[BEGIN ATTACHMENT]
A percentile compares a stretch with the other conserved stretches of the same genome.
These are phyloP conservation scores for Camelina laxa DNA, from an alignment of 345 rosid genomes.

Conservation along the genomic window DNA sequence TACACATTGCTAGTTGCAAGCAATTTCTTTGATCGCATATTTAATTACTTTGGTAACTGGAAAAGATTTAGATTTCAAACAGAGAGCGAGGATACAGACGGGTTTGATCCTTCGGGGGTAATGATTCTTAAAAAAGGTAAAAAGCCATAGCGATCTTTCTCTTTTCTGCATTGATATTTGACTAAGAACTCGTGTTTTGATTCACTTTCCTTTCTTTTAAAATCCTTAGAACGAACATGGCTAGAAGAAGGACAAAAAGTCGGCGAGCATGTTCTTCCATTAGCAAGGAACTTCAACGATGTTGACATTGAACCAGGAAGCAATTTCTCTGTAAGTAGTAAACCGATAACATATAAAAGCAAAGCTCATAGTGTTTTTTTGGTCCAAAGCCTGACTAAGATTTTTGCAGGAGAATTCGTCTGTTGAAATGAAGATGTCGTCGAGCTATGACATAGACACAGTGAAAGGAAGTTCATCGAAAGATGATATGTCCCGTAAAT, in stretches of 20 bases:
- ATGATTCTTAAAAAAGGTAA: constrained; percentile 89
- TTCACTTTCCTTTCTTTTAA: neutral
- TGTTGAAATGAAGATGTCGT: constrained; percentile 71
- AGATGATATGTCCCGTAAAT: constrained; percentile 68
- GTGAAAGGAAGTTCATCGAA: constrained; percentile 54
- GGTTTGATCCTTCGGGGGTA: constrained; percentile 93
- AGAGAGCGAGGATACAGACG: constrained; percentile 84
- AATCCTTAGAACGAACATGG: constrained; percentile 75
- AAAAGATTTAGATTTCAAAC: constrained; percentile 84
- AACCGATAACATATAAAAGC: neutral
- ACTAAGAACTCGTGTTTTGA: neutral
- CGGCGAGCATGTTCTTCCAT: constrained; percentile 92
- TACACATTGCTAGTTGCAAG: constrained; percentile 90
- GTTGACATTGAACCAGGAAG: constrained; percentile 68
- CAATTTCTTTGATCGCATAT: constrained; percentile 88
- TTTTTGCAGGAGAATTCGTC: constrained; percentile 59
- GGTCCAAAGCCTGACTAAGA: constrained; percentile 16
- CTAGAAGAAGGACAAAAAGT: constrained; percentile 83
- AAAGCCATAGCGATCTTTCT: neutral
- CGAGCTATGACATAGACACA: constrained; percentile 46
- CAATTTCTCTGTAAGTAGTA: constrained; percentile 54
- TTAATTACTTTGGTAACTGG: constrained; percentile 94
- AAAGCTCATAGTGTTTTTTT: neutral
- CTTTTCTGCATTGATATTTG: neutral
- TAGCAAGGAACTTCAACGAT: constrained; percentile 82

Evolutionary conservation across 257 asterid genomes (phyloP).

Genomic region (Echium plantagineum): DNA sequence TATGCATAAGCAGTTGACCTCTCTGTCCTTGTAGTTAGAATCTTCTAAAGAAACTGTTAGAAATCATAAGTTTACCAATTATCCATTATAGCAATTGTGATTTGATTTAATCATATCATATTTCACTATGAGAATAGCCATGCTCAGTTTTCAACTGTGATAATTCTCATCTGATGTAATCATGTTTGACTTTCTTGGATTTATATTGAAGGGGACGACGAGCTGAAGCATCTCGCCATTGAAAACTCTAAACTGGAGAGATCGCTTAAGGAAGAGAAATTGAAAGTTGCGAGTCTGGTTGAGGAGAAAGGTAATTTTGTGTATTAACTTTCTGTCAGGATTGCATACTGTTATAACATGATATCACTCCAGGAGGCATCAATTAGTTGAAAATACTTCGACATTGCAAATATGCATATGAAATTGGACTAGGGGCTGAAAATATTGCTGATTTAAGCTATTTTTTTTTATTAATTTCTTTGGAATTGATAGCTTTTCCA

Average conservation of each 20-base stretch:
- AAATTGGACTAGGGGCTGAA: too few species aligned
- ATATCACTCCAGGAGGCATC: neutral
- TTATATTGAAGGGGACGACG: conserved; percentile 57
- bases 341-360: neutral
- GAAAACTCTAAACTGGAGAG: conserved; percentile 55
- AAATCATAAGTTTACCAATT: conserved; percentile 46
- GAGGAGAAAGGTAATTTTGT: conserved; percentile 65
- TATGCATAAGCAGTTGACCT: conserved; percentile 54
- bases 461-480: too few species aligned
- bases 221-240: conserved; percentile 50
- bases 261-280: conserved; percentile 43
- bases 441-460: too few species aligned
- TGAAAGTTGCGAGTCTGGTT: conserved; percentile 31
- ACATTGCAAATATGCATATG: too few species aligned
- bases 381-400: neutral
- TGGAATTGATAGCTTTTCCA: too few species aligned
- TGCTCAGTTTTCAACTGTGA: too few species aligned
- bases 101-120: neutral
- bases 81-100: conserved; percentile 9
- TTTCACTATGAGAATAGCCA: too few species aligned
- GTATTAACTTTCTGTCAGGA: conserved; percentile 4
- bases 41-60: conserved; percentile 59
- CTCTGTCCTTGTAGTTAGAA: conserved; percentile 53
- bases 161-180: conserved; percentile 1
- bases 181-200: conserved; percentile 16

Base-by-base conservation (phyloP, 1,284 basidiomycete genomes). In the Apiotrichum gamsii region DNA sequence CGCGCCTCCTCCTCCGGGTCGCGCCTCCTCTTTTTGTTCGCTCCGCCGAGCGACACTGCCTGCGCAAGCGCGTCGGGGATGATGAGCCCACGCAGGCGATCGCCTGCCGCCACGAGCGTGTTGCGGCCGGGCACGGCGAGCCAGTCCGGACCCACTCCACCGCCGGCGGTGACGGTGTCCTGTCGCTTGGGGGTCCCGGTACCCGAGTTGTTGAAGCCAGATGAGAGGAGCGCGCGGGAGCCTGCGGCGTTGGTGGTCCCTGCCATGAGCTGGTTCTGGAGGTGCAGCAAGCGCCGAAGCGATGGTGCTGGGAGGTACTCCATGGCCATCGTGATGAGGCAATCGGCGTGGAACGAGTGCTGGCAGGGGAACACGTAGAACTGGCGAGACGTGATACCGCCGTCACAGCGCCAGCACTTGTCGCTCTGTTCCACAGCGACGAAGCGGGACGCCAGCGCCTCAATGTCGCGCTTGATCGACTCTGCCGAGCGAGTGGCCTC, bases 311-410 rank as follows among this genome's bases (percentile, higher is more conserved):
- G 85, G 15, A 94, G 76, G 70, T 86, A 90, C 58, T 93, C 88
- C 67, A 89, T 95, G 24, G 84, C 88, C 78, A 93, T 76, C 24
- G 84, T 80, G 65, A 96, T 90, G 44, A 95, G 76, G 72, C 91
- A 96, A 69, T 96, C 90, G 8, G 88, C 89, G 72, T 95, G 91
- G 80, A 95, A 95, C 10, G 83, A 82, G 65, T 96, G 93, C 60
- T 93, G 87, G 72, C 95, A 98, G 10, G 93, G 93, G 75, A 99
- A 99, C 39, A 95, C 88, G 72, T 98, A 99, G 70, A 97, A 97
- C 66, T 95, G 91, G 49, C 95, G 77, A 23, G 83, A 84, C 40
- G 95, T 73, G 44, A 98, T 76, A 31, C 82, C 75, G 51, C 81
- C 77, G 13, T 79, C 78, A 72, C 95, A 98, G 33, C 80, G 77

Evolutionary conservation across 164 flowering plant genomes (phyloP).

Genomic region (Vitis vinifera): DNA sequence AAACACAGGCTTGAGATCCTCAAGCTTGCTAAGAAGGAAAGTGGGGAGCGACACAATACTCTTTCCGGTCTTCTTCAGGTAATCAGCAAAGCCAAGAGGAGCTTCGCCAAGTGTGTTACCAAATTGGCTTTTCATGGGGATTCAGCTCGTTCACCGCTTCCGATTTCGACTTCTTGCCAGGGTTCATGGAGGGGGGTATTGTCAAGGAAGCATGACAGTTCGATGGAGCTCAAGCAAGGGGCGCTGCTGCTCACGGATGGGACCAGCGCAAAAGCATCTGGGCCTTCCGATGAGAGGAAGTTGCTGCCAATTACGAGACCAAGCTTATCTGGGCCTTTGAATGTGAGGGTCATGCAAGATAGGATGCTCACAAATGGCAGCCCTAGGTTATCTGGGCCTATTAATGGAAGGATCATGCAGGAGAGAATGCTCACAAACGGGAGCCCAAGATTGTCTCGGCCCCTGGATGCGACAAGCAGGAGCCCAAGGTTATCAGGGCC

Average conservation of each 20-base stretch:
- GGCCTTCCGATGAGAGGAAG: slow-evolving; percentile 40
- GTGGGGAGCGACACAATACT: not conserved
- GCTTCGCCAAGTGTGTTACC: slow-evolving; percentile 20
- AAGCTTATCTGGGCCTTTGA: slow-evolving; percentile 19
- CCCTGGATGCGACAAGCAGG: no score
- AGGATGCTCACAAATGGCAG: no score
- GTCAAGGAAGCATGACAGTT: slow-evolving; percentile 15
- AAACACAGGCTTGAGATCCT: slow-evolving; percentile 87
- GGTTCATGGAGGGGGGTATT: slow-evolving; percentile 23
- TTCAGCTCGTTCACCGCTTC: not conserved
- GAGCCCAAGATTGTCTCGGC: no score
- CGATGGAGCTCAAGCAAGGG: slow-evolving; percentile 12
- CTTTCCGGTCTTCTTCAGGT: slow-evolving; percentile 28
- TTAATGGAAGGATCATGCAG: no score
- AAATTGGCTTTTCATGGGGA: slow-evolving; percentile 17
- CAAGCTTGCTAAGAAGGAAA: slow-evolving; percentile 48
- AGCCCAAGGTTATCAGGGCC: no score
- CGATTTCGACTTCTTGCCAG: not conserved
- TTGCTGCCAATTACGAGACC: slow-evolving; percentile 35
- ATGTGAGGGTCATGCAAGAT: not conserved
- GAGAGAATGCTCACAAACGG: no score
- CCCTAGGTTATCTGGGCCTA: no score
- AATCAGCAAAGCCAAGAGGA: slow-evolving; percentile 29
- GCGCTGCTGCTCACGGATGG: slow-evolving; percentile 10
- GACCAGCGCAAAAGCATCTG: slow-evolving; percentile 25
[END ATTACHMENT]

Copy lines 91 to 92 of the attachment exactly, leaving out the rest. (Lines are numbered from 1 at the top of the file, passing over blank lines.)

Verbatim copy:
- GAGAGAATGCTCACAAACGG: no score
- CCCTAGGTTATCTGGGCCTA: no score